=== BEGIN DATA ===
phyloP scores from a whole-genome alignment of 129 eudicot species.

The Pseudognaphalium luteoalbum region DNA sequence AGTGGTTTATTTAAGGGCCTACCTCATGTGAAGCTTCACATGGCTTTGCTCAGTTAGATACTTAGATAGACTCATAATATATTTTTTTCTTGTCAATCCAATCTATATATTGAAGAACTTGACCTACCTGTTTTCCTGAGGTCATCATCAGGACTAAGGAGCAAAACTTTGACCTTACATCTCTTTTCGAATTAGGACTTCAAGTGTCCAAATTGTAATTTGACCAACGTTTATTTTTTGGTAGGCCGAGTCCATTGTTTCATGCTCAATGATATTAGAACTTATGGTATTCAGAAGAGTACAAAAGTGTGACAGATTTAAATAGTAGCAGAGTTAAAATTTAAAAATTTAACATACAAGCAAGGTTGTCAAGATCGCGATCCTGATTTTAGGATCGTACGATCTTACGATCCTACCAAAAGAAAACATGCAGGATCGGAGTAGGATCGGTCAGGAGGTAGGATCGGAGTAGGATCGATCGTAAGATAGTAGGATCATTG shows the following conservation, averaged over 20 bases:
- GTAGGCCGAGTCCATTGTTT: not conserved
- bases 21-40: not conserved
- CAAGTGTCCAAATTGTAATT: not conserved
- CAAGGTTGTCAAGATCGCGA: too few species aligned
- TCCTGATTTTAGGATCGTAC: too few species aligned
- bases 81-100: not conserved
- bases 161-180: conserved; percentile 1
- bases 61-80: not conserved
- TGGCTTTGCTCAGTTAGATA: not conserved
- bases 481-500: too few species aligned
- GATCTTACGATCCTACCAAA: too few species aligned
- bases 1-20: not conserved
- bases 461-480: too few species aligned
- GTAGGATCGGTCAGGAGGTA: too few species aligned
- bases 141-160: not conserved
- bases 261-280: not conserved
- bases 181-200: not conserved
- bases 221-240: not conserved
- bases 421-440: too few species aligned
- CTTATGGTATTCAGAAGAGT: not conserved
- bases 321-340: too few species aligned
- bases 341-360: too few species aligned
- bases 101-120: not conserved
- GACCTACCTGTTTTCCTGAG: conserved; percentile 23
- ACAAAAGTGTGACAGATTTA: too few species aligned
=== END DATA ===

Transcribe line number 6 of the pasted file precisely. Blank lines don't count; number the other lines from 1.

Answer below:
- CAAGGTTGTCAAGATCGCGA: too few species aligned